Online harassment is a huge problem today. Pew and Data & Society have done reports that show that 40 to 50% of people online experience online harassment. That’s a huge number of people.
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By using these tools like the sockpuppets, and scraping, and using bots, and using APIs, we can look at a site for housing and maybe try to figure out if some discrimination is happening. Are these homes prioritized differently for different people based on their age, on their sex, and so forth? And it’ll help us actually understand why some of this might be happening.
What I’d like to do just with the few minutes that I’m up here is to set the stage. This is a huge set of questions, and I think a set of questions that are exploding into public view in a way that they hadn’t even just a few years ago. So I want to sort of like, set the broad place that some of these questions kinda live.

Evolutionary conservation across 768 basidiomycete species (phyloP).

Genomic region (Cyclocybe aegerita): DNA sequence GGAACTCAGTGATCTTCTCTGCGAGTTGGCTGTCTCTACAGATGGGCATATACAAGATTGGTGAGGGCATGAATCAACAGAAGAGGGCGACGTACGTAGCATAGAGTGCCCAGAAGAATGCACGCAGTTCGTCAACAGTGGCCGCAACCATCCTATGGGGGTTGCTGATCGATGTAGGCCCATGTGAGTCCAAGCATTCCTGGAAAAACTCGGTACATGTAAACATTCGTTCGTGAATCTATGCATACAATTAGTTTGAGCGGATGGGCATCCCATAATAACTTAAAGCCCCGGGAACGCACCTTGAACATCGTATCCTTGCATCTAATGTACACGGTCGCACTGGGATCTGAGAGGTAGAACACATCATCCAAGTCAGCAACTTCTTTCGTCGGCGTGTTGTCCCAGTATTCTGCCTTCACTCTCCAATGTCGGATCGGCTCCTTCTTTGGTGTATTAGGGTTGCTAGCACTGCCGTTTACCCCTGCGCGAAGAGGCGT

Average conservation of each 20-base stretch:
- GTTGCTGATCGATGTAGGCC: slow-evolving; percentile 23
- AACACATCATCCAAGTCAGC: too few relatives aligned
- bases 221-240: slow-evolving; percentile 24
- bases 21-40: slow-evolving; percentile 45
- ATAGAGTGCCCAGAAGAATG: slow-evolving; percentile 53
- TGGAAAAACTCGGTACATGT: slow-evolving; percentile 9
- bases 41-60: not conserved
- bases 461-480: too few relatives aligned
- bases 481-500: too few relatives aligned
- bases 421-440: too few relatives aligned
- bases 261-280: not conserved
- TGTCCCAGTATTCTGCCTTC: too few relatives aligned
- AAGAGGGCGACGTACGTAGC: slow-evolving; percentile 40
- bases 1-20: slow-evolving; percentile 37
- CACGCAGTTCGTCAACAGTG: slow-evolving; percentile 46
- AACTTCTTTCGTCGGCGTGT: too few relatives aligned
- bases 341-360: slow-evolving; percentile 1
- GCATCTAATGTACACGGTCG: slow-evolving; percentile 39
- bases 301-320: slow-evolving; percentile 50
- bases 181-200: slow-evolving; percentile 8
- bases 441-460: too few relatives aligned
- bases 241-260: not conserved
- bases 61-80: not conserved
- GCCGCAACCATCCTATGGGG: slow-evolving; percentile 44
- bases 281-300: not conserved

I think that it’s becoming harder for many people to feel like they can achieve social change either through the ballot box, or through protest, which is sort of our main mechanism where when we can’t win arguments at the ballot box we stand up and show that we’re not happy about things. I want to make the case that both of those methods are actually suffering as a form of social change.
I want you to know that in this slide there is more than just a dumpster fire. There are also people in suits who are training and dedicated to manage that fire.